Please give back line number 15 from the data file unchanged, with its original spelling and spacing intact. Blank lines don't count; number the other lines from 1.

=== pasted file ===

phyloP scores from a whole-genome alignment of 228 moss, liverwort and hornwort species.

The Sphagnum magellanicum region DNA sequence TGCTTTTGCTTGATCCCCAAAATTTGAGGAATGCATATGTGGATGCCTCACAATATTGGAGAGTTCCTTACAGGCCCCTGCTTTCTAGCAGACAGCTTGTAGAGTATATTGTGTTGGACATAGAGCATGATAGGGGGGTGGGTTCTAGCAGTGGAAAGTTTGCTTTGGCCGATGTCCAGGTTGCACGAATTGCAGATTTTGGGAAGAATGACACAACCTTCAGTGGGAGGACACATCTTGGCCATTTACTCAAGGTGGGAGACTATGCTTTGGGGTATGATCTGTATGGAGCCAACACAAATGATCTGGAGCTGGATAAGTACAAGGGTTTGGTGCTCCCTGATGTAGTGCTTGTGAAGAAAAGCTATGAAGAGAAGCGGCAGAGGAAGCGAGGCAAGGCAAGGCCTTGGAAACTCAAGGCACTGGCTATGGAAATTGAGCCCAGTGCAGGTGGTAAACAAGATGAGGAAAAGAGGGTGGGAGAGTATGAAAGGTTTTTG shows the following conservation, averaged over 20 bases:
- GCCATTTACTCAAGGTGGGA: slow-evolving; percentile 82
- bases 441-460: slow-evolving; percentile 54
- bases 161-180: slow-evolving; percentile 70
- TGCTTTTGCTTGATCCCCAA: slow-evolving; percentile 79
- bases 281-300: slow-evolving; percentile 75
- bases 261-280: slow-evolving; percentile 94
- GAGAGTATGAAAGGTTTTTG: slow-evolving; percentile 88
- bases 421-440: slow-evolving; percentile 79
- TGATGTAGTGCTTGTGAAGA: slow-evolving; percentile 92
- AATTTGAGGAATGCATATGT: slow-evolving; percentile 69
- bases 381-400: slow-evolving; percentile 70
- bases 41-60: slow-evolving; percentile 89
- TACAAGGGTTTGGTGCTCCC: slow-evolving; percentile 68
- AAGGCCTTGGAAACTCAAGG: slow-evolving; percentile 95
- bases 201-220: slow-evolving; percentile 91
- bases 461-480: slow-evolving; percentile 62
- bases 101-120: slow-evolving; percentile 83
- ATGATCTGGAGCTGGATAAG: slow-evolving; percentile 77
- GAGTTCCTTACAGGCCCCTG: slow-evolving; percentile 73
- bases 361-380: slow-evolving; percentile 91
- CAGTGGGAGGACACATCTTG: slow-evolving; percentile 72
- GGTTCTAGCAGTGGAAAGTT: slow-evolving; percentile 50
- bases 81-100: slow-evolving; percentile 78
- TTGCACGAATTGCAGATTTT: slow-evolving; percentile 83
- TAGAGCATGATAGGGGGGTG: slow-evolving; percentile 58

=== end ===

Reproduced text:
- TACAAGGGTTTGGTGCTCCC: slow-evolving; percentile 68